On February 5, 2013, Canada took a leap forward by tabling in the Senate amendments to the Corruption of Foreign Public Officials Act (CFPOA). Bill S-14 “An Act to Amend the Corruption of Foreign Public Officials Act” was introduced in the Senate to strengthen the teeth of the CFPOA. These amendments must pass the Senate and then the House of Commons in order to become law.

The CFPOA makes it a criminal offence in Canada for persons or companies to bribe a foreign public official in order to obtain or retain an advantage in the course of international business. The CFPOA has been law in Canada since 1998.
When the amendments to the CFPOA are passed, Canadian businesses will be subject to many of the rules in place in the United States and the UK.

The amendments contain a provision to entrench the nationality principle.  The Canadian Government will be able be able to prosecute Canadians and Canadian businesses for bribery undertaken on foreign soil.  The Government of Canada will exercise jurisdiction over Canadians and Canadian companies on the basis of nationality regardless of where the offending activity transpired. Even if there is no connection to Canada, the Canadian or Canadian company may be prosecuted.

The amendments contain a provision to phase out the facilitation payment exception. The CFPOA currently contains an exception that allows payments that are made to facilitate acts of a routine nature by foreign public officials. An example of a facilitation payment is a payment to a customs official to clear goods more quickly. Cabinet will fix a date in the future when such facilitation payments can no longer be made.  In other words, there will be one less basis to excuse payments made to a foreign public official.

The amendments clarify that all businesses are subject to the provisions of the CFPOA.  The words “for profit” in the definition of “business” are being removed.  This amendment removes an argument that NGOs could use. The amendment also removes an argument that business could attempt that the bribery does not count (that is not punishable) if was not taken in the context of a business venture.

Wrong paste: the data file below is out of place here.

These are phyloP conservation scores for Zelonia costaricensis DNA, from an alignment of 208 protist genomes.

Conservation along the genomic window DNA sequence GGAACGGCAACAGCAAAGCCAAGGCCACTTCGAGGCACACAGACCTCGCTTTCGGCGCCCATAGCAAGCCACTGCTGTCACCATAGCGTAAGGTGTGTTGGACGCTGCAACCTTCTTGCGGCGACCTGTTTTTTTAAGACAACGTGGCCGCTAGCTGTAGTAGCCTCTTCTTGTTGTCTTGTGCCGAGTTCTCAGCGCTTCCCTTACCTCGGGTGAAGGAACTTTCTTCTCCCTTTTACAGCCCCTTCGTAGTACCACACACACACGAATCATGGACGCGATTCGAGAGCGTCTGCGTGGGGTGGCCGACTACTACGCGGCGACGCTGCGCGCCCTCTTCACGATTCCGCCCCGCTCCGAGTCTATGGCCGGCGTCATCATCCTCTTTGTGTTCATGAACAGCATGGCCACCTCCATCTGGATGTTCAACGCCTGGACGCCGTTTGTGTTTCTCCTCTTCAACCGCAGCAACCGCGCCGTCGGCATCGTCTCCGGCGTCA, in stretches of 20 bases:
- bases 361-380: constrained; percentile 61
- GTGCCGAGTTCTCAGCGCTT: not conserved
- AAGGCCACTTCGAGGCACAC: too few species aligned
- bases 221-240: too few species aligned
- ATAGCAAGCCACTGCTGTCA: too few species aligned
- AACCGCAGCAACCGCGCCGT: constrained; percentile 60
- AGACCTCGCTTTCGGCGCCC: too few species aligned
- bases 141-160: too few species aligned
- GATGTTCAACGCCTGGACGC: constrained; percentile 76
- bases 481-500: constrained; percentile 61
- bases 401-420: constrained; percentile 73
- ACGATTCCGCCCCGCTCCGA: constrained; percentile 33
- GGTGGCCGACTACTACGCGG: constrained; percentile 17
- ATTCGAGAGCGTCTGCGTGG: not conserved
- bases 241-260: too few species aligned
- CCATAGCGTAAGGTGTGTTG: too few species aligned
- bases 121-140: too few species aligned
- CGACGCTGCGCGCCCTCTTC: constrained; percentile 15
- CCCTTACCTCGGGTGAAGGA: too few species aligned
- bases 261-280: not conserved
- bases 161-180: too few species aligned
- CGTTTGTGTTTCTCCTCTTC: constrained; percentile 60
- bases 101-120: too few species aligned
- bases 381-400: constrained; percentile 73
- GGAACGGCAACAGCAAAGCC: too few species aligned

The amendments include a new books and records offence similar to the U.S. Foreign Corrupt Practices Act. New Section 4 of the CFPOA provides that every person commits an offense who for the purpose of bribing a foreign public official in order to obtain or retain an advantage in the course of a business or for the purpose of hiding that bribery either:

(a) establishes or maintains accounts which do not appear in any of the books and records that they are required to keep in accordance with applicable accounting and audit standards;

(b) makes transactions that are not recorded in those books and records or that are inadequately identified in them;

(c) records non-existent expenditures in those books and records;

(d) enters liabilities with incorrect identification of their object in those books and records;

(e) knowingly uses false documents; or

(f) intentionally destroys accounting books and records earlier than permitted by law.

This offence will now be punishable by a maximum jail term of 14 years and is unlimited in terms of the amount of a fine.

The amendments also increase the maximum penalty for other infractions under the CFPOA.  The current maximum jail term is 5 years.  The new maximum jail term is 14 years.

For more information, please refer to the Government of Canada Backgrounder.

To date, there have been three convictions under the CFPOA:

  • Griffiths Energy International Inc. – On January 22, 2013, Griffiths Energy International Inc.pleaded guilty to a charge under the CFPOA related to securing an oil and gas contract in Chad. Griffiths acknowledged having committed to paying $2 million in cash and millions in shares in exchange for exclusive access to resources in two regions. After providing the Chad government with a $40 million signing bonus, Griffiths was awarded the resources rights. Griffiths will pay a total penalty of $10.35 million.
  • Niko Resources Ltd. – On June 24, 2011, Niko Resources Ltd. pleaded guilty to one count of bribery. Niko admitted that, through its subsidiary Niko Bangladesh, it provided the use of a vehicle (valued at $190,984) in May 2005 to AKM Mosharraf Hossain, then the Bangladeshi State Minister for Energy and Mineral Resources, in order to influence the minister in his dealings with Niko Bangladesh. In June 2005, Niko Resources Ltd. paid travel and accommodation expenses for the same minister to travel from Bangladesh to Calgary to attend the GO EXPO oil and gas exposition, and paid approximately $5,000 for the minister to travel to New York and Chicago to visit his family. Niko Resources Ltd. was fined $9.5 million and placed under a probation order, which puts the company under the court’s supervision for three years to ensure that audits are completed to examine the company’s compliance with the CFPOA. The Canadian Trade Commissioner Service has placed a hold on providing services to Niko during the period of court supervision.
  • Hydro-Kleen Group Inc. – On January 10, 2005, Hydro-Kleen Group Inc., pleaded guilty to one count of bribery of a U.S. immigration official who worked at the Calgary International Airport.  Hydro-Kleen was ordered to pay a fine of $25,000.  The U.S. immigration officer pleaded guilty in July 2002 to accepting secret commissions. He received a six-month sentence and was subsequently deported to the United States.